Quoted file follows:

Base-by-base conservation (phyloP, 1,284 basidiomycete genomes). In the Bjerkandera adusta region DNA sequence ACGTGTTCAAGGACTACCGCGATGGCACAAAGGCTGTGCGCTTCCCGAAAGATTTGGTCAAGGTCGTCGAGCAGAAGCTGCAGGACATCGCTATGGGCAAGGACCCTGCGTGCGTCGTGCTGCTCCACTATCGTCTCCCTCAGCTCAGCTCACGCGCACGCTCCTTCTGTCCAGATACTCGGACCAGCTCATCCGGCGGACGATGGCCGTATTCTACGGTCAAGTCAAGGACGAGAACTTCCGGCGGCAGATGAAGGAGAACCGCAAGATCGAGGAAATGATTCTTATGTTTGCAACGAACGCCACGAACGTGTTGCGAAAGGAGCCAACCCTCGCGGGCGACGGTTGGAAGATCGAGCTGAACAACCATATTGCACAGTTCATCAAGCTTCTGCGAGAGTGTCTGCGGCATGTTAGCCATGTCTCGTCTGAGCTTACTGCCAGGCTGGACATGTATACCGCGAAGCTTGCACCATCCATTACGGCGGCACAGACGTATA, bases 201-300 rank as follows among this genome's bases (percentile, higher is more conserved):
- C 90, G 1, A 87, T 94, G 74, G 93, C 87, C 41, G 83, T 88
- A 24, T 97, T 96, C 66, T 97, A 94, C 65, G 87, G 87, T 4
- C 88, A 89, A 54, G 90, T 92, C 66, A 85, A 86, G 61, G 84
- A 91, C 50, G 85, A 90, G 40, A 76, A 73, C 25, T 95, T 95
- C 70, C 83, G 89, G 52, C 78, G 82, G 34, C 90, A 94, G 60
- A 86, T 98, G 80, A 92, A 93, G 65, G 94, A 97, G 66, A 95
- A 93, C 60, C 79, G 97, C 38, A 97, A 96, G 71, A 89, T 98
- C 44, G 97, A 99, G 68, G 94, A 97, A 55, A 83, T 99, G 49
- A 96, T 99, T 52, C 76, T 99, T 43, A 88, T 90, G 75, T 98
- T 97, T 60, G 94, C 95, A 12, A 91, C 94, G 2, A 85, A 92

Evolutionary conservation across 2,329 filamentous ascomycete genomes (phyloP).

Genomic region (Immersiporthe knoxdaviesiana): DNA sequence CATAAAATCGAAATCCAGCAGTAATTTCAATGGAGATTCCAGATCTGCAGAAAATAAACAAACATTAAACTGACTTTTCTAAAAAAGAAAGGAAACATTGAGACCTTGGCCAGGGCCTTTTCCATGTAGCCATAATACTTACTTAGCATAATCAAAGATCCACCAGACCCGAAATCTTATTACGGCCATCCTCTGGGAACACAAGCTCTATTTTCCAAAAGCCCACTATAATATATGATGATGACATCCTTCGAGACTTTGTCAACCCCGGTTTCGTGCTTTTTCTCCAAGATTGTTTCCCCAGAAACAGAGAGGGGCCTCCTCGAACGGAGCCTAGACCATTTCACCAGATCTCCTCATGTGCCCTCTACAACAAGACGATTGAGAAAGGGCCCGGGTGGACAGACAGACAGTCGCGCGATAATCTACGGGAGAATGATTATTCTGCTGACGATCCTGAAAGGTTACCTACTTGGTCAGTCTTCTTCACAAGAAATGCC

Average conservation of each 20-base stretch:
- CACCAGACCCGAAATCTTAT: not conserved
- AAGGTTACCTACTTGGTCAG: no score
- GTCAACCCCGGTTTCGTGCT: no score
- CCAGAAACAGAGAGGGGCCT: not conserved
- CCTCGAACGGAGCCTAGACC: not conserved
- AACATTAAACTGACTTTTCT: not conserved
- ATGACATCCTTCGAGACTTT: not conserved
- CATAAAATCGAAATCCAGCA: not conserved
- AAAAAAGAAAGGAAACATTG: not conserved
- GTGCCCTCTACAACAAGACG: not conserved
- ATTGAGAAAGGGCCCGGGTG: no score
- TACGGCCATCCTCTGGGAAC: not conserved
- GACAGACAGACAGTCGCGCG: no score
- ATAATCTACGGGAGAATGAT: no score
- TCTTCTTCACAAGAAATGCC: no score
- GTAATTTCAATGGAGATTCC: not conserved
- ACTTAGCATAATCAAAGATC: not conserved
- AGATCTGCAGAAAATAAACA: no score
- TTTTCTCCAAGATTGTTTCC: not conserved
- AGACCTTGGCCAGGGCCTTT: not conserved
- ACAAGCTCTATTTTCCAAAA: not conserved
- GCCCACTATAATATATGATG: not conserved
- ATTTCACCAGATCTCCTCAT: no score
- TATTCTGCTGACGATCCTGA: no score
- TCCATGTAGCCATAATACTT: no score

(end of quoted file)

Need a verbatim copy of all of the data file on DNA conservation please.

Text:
Base-by-base conservation (phyloP, 1,284 basidiomycete genomes). In the Bjerkandera adusta region DNA sequence ACGTGTTCAAGGACTACCGCGATGGCACAAAGGCTGTGCGCTTCCCGAAAGATTTGGTCAAGGTCGTCGAGCAGAAGCTGCAGGACATCGCTATGGGCAAGGACCCTGCGTGCGTCGTGCTGCTCCACTATCGTCTCCCTCAGCTCAGCTCACGCGCACGCTCCTTCTGTCCAGATACTCGGACCAGCTCATCCGGCGGACGATGGCCGTATTCTACGGTCAAGTCAAGGACGAGAACTTCCGGCGGCAGATGAAGGAGAACCGCAAGATCGAGGAAATGATTCTTATGTTTGCAACGAACGCCACGAACGTGTTGCGAAAGGAGCCAACCCTCGCGGGCGACGGTTGGAAGATCGAGCTGAACAACCATATTGCACAGTTCATCAAGCTTCTGCGAGAGTGTCTGCGGCATGTTAGCCATGTCTCGTCTGAGCTTACTGCCAGGCTGGACATGTATACCGCGAAGCTTGCACCATCCATTACGGCGGCACAGACGTATA, bases 201-300 rank as follows among this genome's bases (percentile, higher is more conserved):
- C 90, G 1, A 87, T 94, G 74, G 93, C 87, C 41, G 83, T 88
- A 24, T 97, T 96, C 66, T 97, A 94, C 65, G 87, G 87, T 4
- C 88, A 89, A 54, G 90, T 92, C 66, A 85, A 86, G 61, G 84
- A 91, C 50, G 85, A 90, G 40, A 76, A 73, C 25, T 95, T 95
- C 70, C 83, G 89, G 52, C 78, G 82, G 34, C 90, A 94, G 60
- A 86, T 98, G 80, A 92, A 93, G 65, G 94, A 97, G 66, A 95
- A 93, C 60, C 79, G 97, C 38, A 97, A 96, G 71, A 89, T 98
- C 44, G 97, A 99, G 68, G 94, A 97, A 55, A 83, T 99, G 49
- A 96, T 99, T 52, C 76, T 99, T 43, A 88, T 90, G 75, T 98
- T 97, T 60, G 94, C 95, A 12, A 91, C 94, G 2, A 85, A 92

Evolutionary conservation across 2,329 filamentous ascomycete genomes (phyloP).

Genomic region (Immersiporthe knoxdaviesiana): DNA sequence CATAAAATCGAAATCCAGCAGTAATTTCAATGGAGATTCCAGATCTGCAGAAAATAAACAAACATTAAACTGACTTTTCTAAAAAAGAAAGGAAACATTGAGACCTTGGCCAGGGCCTTTTCCATGTAGCCATAATACTTACTTAGCATAATCAAAGATCCACCAGACCCGAAATCTTATTACGGCCATCCTCTGGGAACACAAGCTCTATTTTCCAAAAGCCCACTATAATATATGATGATGACATCCTTCGAGACTTTGTCAACCCCGGTTTCGTGCTTTTTCTCCAAGATTGTTTCCCCAGAAACAGAGAGGGGCCTCCTCGAACGGAGCCTAGACCATTTCACCAGATCTCCTCATGTGCCCTCTACAACAAGACGATTGAGAAAGGGCCCGGGTGGACAGACAGACAGTCGCGCGATAATCTACGGGAGAATGATTATTCTGCTGACGATCCTGAAAGGTTACCTACTTGGTCAGTCTTCTTCACAAGAAATGCC

Average conservation of each 20-base stretch:
- CACCAGACCCGAAATCTTAT: not conserved
- AAGGTTACCTACTTGGTCAG: no score
- GTCAACCCCGGTTTCGTGCT: no score
- CCAGAAACAGAGAGGGGCCT: not conserved
- CCTCGAACGGAGCCTAGACC: not conserved
- AACATTAAACTGACTTTTCT: not conserved
- ATGACATCCTTCGAGACTTT: not conserved
- CATAAAATCGAAATCCAGCA: not conserved
- AAAAAAGAAAGGAAACATTG: not conserved
- GTGCCCTCTACAACAAGACG: not conserved
- ATTGAGAAAGGGCCCGGGTG: no score
- TACGGCCATCCTCTGGGAAC: not conserved
- GACAGACAGACAGTCGCGCG: no score
- ATAATCTACGGGAGAATGAT: no score
- TCTTCTTCACAAGAAATGCC: no score
- GTAATTTCAATGGAGATTCC: not conserved
- ACTTAGCATAATCAAAGATC: not conserved
- AGATCTGCAGAAAATAAACA: no score
- TTTTCTCCAAGATTGTTTCC: not conserved
- AGACCTTGGCCAGGGCCTTT: not conserved
- ACAAGCTCTATTTTCCAAAA: not conserved
- GCCCACTATAATATATGATG: not conserved
- ATTTCACCAGATCTCCTCAT: no score
- TATTCTGCTGACGATCCTGA: no score
- TCCATGTAGCCATAATACTT: no score